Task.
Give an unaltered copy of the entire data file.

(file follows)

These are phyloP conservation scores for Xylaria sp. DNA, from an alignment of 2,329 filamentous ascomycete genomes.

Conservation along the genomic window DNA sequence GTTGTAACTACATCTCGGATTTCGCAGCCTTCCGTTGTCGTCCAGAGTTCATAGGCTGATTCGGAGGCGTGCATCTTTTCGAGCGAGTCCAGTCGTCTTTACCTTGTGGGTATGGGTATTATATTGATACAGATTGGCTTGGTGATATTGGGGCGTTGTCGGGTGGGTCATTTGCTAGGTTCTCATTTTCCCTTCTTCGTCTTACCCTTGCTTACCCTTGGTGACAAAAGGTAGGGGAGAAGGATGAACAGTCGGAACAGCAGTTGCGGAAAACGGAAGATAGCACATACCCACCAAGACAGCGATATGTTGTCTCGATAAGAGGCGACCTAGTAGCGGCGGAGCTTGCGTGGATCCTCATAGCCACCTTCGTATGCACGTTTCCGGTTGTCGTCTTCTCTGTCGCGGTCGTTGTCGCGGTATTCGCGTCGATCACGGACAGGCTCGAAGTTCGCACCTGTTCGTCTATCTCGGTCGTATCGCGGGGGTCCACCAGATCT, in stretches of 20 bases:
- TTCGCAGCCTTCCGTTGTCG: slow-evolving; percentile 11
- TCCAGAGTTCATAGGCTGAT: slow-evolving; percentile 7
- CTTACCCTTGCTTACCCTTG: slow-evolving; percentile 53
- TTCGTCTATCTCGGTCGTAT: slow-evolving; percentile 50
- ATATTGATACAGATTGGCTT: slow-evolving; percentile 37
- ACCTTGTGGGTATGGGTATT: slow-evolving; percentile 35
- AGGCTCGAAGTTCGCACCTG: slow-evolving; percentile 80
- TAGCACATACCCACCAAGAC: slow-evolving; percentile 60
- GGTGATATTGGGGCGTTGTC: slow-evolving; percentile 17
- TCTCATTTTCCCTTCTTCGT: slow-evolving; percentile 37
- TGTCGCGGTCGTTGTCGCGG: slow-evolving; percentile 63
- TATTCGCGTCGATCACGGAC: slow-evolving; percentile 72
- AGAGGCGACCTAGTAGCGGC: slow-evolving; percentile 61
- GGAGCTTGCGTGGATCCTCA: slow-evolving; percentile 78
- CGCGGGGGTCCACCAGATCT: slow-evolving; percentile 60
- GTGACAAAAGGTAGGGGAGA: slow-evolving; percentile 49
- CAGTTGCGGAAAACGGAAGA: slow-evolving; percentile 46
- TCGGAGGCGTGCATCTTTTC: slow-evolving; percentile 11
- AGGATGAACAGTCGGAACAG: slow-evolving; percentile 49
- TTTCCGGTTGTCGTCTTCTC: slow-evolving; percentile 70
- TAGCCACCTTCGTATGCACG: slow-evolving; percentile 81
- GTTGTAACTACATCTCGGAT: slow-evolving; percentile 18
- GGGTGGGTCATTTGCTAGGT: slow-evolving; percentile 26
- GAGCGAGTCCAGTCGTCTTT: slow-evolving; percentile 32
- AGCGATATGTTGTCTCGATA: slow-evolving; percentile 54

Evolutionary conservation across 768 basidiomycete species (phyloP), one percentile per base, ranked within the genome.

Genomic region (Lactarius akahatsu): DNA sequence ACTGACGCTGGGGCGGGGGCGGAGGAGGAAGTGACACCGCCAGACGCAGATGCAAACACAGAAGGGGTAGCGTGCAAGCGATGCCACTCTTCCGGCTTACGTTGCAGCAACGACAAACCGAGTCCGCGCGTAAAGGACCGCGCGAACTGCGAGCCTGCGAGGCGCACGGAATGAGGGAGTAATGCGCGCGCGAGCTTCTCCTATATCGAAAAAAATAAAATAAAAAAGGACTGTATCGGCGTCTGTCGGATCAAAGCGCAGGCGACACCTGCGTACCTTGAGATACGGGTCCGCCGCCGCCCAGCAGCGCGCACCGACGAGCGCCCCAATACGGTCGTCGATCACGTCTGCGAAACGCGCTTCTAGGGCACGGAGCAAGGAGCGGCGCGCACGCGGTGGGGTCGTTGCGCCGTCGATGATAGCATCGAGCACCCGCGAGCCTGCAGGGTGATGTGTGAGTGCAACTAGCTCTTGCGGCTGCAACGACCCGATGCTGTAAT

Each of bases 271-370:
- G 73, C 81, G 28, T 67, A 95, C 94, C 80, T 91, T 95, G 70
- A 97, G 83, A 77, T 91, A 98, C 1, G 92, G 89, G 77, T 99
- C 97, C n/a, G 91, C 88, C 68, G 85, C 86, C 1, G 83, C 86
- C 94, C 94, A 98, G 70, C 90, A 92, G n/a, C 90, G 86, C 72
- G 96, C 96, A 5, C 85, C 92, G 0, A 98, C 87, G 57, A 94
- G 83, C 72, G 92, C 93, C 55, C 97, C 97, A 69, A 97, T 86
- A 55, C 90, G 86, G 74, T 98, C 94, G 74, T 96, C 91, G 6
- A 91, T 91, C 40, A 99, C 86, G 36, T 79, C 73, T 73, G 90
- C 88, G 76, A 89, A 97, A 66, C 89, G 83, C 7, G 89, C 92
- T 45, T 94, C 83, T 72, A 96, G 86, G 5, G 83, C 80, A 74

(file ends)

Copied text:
These are phyloP conservation scores for Xylaria sp. DNA, from an alignment of 2,329 filamentous ascomycete genomes.

Conservation along the genomic window DNA sequence GTTGTAACTACATCTCGGATTTCGCAGCCTTCCGTTGTCGTCCAGAGTTCATAGGCTGATTCGGAGGCGTGCATCTTTTCGAGCGAGTCCAGTCGTCTTTACCTTGTGGGTATGGGTATTATATTGATACAGATTGGCTTGGTGATATTGGGGCGTTGTCGGGTGGGTCATTTGCTAGGTTCTCATTTTCCCTTCTTCGTCTTACCCTTGCTTACCCTTGGTGACAAAAGGTAGGGGAGAAGGATGAACAGTCGGAACAGCAGTTGCGGAAAACGGAAGATAGCACATACCCACCAAGACAGCGATATGTTGTCTCGATAAGAGGCGACCTAGTAGCGGCGGAGCTTGCGTGGATCCTCATAGCCACCTTCGTATGCACGTTTCCGGTTGTCGTCTTCTCTGTCGCGGTCGTTGTCGCGGTATTCGCGTCGATCACGGACAGGCTCGAAGTTCGCACCTGTTCGTCTATCTCGGTCGTATCGCGGGGGTCCACCAGATCT, in stretches of 20 bases:
- TTCGCAGCCTTCCGTTGTCG: slow-evolving; percentile 11
- TCCAGAGTTCATAGGCTGAT: slow-evolving; percentile 7
- CTTACCCTTGCTTACCCTTG: slow-evolving; percentile 53
- TTCGTCTATCTCGGTCGTAT: slow-evolving; percentile 50
- ATATTGATACAGATTGGCTT: slow-evolving; percentile 37
- ACCTTGTGGGTATGGGTATT: slow-evolving; percentile 35
- AGGCTCGAAGTTCGCACCTG: slow-evolving; percentile 80
- TAGCACATACCCACCAAGAC: slow-evolving; percentile 60
- GGTGATATTGGGGCGTTGTC: slow-evolving; percentile 17
- TCTCATTTTCCCTTCTTCGT: slow-evolving; percentile 37
- TGTCGCGGTCGTTGTCGCGG: slow-evolving; percentile 63
- TATTCGCGTCGATCACGGAC: slow-evolving; percentile 72
- AGAGGCGACCTAGTAGCGGC: slow-evolving; percentile 61
- GGAGCTTGCGTGGATCCTCA: slow-evolving; percentile 78
- CGCGGGGGTCCACCAGATCT: slow-evolving; percentile 60
- GTGACAAAAGGTAGGGGAGA: slow-evolving; percentile 49
- CAGTTGCGGAAAACGGAAGA: slow-evolving; percentile 46
- TCGGAGGCGTGCATCTTTTC: slow-evolving; percentile 11
- AGGATGAACAGTCGGAACAG: slow-evolving; percentile 49
- TTTCCGGTTGTCGTCTTCTC: slow-evolving; percentile 70
- TAGCCACCTTCGTATGCACG: slow-evolving; percentile 81
- GTTGTAACTACATCTCGGAT: slow-evolving; percentile 18
- GGGTGGGTCATTTGCTAGGT: slow-evolving; percentile 26
- GAGCGAGTCCAGTCGTCTTT: slow-evolving; percentile 32
- AGCGATATGTTGTCTCGATA: slow-evolving; percentile 54

Evolutionary conservation across 768 basidiomycete species (phyloP), one percentile per base, ranked within the genome.

Genomic region (Lactarius akahatsu): DNA sequence ACTGACGCTGGGGCGGGGGCGGAGGAGGAAGTGACACCGCCAGACGCAGATGCAAACACAGAAGGGGTAGCGTGCAAGCGATGCCACTCTTCCGGCTTACGTTGCAGCAACGACAAACCGAGTCCGCGCGTAAAGGACCGCGCGAACTGCGAGCCTGCGAGGCGCACGGAATGAGGGAGTAATGCGCGCGCGAGCTTCTCCTATATCGAAAAAAATAAAATAAAAAAGGACTGTATCGGCGTCTGTCGGATCAAAGCGCAGGCGACACCTGCGTACCTTGAGATACGGGTCCGCCGCCGCCCAGCAGCGCGCACCGACGAGCGCCCCAATACGGTCGTCGATCACGTCTGCGAAACGCGCTTCTAGGGCACGGAGCAAGGAGCGGCGCGCACGCGGTGGGGTCGTTGCGCCGTCGATGATAGCATCGAGCACCCGCGAGCCTGCAGGGTGATGTGTGAGTGCAACTAGCTCTTGCGGCTGCAACGACCCGATGCTGTAAT

Each of bases 271-370:
- G 73, C 81, G 28, T 67, A 95, C 94, C 80, T 91, T 95, G 70
- A 97, G 83, A 77, T 91, A 98, C 1, G 92, G 89, G 77, T 99
- C 97, C n/a, G 91, C 88, C 68, G 85, C 86, C 1, G 83, C 86
- C 94, C 94, A 98, G 70, C 90, A 92, G n/a, C 90, G 86, C 72
- G 96, C 96, A 5, C 85, C 92, G 0, A 98, C 87, G 57, A 94
- G 83, C 72, G 92, C 93, C 55, C 97, C 97, A 69, A 97, T 86
- A 55, C 90, G 86, G 74, T 98, C 94, G 74, T 96, C 91, G 6
- A 91, T 91, C 40, A 99, C 86, G 36, T 79, C 73, T 73, G 90
- C 88, G 76, A 89, A 97, A 66, C 89, G 83, C 7, G 89, C 92
- T 45, T 94, C 83, T 72, A 96, G 86, G 5, G 83, C 80, A 74